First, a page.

The Mayor and City Council Will Start Rolling Out Secure Scheduling Legislation Today: "Mayor Ed Murray's office has released new legislation that, if passed by the Seattle City Council, will give hourly workers at large companies more advance notice of their schedules and pay them extra for being required to work on call or so-called 'clopening' shifts," Heidi reports. The proposed law would affect workers at fast food restaurants (including Starbucks), retail stores with more than 500 employees, as well as restaurant chains with more than 500 employees and 40 locations. A city council committee will discuss the new legislation at 9:30 a.m., and a full council vote is expected in September.
Trump's Seattle Fundraiser "Co-Hosts" Are Denying Their Involvement: Jim Brunner at the Seattle Times reports that Gordon Sondland and Bashar Wali, executives at Provenance Hotels who were listed as co-hosts of Trump's August 30 fundraiser in Seattle, now say they want nothing to do with the event. "They cited Trump’s widely condemned attacks on Khizr and Ghazala Khan, the parents of a U.S. soldier killed in Iraq, as one reason," Brunner reports. A third businessman listed as a co-host, Peter Stott, said he had no role in the Trump campaign and that his name was used without his permission.
But You Know Who Still Supports Trump? Martin Selig, the billionaire Seattle real estate mogul, who recently funded, then withdrew support for, a failed Viaduct park ballot initiative. He also isn't letting people touch this bronze penis.
King County Jurors Only Make $10 Per Day: And a class-action lawsuit filed on Monday is challenging that practice, alleging that it favors tech workers while excluding poor and minority citizens. The lawsuit is seeking relief that requires King County to pay a minimum hourly wage to jurors who aren't compensated for their service by their employers.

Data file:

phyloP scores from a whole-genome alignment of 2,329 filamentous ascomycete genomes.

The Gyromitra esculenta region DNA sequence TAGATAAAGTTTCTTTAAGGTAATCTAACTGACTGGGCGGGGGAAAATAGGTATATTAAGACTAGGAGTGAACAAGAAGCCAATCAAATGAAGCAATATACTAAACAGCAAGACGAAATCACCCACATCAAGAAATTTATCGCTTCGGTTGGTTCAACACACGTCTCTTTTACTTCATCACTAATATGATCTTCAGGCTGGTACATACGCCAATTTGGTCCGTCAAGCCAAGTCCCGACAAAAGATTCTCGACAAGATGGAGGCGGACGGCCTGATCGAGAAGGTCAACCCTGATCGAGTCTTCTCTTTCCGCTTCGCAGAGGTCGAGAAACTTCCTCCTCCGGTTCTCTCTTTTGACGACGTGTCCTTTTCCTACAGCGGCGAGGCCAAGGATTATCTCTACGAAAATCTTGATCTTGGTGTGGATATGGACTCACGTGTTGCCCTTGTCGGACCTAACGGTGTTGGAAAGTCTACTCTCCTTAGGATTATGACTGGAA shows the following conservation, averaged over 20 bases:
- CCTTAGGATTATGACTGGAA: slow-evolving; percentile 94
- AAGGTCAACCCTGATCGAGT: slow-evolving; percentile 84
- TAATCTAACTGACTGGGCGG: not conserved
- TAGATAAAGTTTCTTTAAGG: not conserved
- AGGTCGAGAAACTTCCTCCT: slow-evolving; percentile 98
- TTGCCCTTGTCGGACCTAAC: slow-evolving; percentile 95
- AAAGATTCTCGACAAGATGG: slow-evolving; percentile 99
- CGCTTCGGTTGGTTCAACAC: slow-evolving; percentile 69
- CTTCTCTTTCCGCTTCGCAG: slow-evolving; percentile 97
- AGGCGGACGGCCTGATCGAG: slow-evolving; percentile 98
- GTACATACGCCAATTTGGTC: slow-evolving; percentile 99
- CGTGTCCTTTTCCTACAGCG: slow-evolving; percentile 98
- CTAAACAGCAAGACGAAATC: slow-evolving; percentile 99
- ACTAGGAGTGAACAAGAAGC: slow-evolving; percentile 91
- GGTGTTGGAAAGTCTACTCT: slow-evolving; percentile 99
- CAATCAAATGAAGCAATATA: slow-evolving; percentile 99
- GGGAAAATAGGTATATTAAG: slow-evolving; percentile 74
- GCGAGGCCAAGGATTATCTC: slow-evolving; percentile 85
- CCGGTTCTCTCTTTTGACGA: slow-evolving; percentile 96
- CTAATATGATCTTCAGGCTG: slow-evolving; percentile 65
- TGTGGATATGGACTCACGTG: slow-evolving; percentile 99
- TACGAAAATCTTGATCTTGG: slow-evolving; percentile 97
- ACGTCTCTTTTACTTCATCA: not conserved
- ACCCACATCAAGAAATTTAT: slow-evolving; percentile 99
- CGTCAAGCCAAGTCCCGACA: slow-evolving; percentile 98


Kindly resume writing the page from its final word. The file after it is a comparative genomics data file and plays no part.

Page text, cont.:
There Have Been Four Capitol Hill Shootings in Four Weeks: Bar owners and community members are concerned about "last call" shootings, Capitol Hill Seattle Blog reports, when "nightlife crowds typically swell in the area after 'last call.'" A meeting held by the Capitol Hill Chamber of Commerce tonight will address these concerns, as well as reports of people being drugged in Capitol Hill bars.
City Bans Special Move-In Deals Landlords Give to Tech Workers: No more discounts on rent deposits if you happen to work at Amazon; the law approved by the city council on Monday also banned housing discrimination based on source of income, like disability payments or housing vouchers.
Washington State's Tribal Sovereignty Curriculum Gets $600,000: As of last year, teaching local tribal history and culture is now mandated in Washington State public schools. But the program has long struggled with funding, which wasn't provided by the state legislature when it passed the curriculum law. This month, Western Washington University’s Woodring College of Education received two grants from a state agency that will help implement the curriculum and train teachers.
Light Rail Ridership Has Gone Through the Roof: And now people are demanding more cars because of crowded trains, Mike Lindblom reports. So maybe Sound Transit should expand capacity and build more light rail? Sound Transit 3, which will show up on the November ballot, would do just that. "That would add 62 miles of light-rail lines in seven directions by 2041, bus-rapid transit lines and more Sounder train capacity," Lindblom reports. "Sound Transit CEO Peter Rogoff proposes a second downtown transit tunnel to prevent crippling bottlenecks."
Vancouver, BC's Tax on Foreign Home-Buying Meets Legal Threats: Seattle has much to learn from Vancouver's real estate crisis. But now that Vancouver has tried to stem the tide of foreign investments in luxury homes with a 15 percent tax on such purchases, some claim that Vancouver's attempt to regulate its housing market violates free trade agreements like NAFTA.
This Olympics Selfie Is Pretty Jaw-Dropping: It was taken by North Korea’s Hong Un-jong and South Korea’s Lee Eun-ju.